The monthly Lagos@50 colloquium continues this month with the architect, designer and culture activist, Theophilus Abiodun Lawson delivering a talk on DEVELOPMENT OF A CITY OF CAPTIVES 1850 to 1960.
The lecture holds on Saturday January 28 at the Freedom Park, Lagos – a former colonial prison, which incidentally was converted into a massive art centre by Lawson.
The lecture will also feature performances by the youth-centric Footprints of David based in Bariga, Lagos, and the Team Nigeria, a group of young performers who are currently engrossed with a project aimed at breaking the Guinness World Record for the longest theatrical performance in one single show.
The Colloquium event is a monthly lecture series of the year-long Lagos@50 May2016-May2017 programme designed as a build-up to the main celebration of the 50 years of creation of Lagos State, which climaxes in a gala event in May 2017.
The Nobel laureate, Professor Wole Soyinka is the co-Chair of the Celebration planning committee.
On the lecture, otherwise named “Planning a city for Colonization 1850-1960”, Lawson, also a history-enthusiast, wrote: “A friend once said “In Lagos, we live in a prisoner of war camp.” I took it as another of her ‘socialist’ arguments and paid little notice. Recently I have had cause to engage the Lagos environment physically and by study of maps through history; and I have had a rethink on the notion.
“Lagos, “Eko” meaning Camp in Edo, has had a long and intriguing history; with tales of betrayals, greed, conquests, international trade, and trade wars and sieges; of settlers from Benin, Brazil, Sierra Leone, Portugal and Britain; all contributing their quota its developmental history.
“From the lazy farmsteads and European trading posts to the institution of a colonial administration with expansionist goals, the development of Lagos had always been with a view of suppressing and exploiting the native community and unfortunately post-independence planning has not deviated from this course”.
PROFILE OF THEOPHILUS ABIODUN LAWSON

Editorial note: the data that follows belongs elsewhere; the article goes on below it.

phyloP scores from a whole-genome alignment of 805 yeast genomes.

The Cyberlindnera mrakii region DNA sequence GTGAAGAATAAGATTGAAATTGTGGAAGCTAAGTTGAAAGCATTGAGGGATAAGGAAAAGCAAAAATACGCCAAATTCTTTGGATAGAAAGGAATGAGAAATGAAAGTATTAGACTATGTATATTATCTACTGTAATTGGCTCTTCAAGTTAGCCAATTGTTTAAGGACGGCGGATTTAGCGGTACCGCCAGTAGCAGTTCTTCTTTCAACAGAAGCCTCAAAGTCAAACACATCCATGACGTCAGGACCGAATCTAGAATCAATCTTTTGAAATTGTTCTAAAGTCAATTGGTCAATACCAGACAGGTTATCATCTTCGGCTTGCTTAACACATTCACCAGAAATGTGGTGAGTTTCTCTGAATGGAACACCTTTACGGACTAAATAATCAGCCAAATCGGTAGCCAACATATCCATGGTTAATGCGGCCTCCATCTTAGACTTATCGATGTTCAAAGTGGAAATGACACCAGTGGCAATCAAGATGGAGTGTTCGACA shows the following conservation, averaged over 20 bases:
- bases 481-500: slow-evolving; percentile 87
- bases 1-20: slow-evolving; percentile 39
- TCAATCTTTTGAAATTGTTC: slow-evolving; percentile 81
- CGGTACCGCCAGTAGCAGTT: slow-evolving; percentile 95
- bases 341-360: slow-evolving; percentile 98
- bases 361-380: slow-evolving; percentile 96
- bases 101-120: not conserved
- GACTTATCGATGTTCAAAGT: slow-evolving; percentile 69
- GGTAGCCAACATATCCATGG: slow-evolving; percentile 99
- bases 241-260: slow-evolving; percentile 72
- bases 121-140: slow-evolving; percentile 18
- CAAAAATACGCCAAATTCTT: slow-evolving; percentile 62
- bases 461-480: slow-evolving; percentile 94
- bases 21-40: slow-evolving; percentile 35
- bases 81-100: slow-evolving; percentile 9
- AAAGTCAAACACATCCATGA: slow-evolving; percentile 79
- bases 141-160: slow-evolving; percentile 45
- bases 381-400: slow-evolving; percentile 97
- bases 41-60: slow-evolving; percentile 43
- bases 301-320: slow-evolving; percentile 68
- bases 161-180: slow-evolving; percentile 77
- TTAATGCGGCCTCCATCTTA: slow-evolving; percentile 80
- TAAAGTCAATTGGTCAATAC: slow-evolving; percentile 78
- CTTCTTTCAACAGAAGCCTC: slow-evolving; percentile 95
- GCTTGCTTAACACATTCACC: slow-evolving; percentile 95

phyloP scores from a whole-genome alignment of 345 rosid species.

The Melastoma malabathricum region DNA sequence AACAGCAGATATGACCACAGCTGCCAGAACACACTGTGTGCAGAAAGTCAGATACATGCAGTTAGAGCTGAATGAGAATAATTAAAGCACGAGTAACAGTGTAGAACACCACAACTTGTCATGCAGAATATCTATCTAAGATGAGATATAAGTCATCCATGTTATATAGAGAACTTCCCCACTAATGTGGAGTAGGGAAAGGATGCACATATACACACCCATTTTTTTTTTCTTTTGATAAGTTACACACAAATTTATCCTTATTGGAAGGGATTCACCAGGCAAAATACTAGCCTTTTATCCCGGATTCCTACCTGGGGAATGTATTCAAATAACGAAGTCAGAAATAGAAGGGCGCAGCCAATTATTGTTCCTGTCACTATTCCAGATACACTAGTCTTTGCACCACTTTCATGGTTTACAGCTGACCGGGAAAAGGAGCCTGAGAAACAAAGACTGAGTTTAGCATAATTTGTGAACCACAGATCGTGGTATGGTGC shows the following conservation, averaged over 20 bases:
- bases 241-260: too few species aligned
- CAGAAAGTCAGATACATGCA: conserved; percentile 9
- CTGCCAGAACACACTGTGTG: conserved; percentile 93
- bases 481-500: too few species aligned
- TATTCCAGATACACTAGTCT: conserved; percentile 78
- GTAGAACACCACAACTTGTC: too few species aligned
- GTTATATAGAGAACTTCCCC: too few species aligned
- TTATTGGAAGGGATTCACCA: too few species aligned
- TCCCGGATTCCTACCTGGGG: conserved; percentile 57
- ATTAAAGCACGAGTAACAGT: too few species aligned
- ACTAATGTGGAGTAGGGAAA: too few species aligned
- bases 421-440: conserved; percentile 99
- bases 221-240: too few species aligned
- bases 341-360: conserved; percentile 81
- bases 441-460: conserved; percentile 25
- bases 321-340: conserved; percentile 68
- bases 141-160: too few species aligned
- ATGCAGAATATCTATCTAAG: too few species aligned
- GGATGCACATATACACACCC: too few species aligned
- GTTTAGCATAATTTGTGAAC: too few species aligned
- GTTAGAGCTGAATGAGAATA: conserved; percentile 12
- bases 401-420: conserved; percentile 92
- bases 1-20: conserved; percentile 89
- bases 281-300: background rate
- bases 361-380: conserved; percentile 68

Theo Lawson was born in Lagos Nigeria, in 1959. He studied architecture at the Architectural Association School, London between 1978 and 1985. While there, he joined the tropical design unit in the second year to explore the use of traditional African building materials and techniques; the following year, he moved to a high-tech design unit to find an understanding and balance. Most of his schoolwork thereafter sought to find a synergy between his cultural values and prevailing architectural narratives.
On graduation, he returned to Nigeria and settled in the scenic Jos plateau away from the major urban centres of Lagos and Abuja. He joined the Afro Planning and Development Company as Architect and worked on several industrial and commercial buildings. While in Jos, he was attracted to the Museum of Traditional Nigerian Architecture (MOTNA) and went on to learn and experiment with earth construction techniques culminating in being invited to design and build the Bauchi State Museum in 1987. This was built using the traditional ‘Tubali’ mud bricks. Amidst his other conventional commissions, he continued experimentation with earth construction and low cost bespoke furniture. After a five year stint in Jos, economic realities prevailed and he returned to Lagos to set up Total Consult, a design and build practice, in partnership with a Quantity surveyor/Builder and a Furniture maker.
In 1999, he teamed up with other architecture and design firms to form the C.I.A. (Creative Intelligence Agency), a collaboration that spearheaded ideas for Lagos in the Millennium. Total consult conceived an idea to provide an oasis park in the heart of the Central Business District in downtown Lagos. This would become a reality ten years after.
He designed and built the Motherlan’ performance centre for Lagbaja in 1994 and carried out extensive refurbishments and additions to the New Africa Shrine over a period of 7 years. He also designed the event centre – Yard 158 in Ikeja.
The Company, Total Consult, as part of its CSR, supported various theatre and entertainment practitioners including; Unilag’s Theatre 15, Tee A, Babyface, Julius Agwu, Bouqui with stage set and lighting.
In 2012 and sequel to the realisation of the Freedom Park, he designed and built the Kalakuta Museum in honour of African icon Fela Anikulapo-Kuti. He has a number of other public culture spaces in planning stage.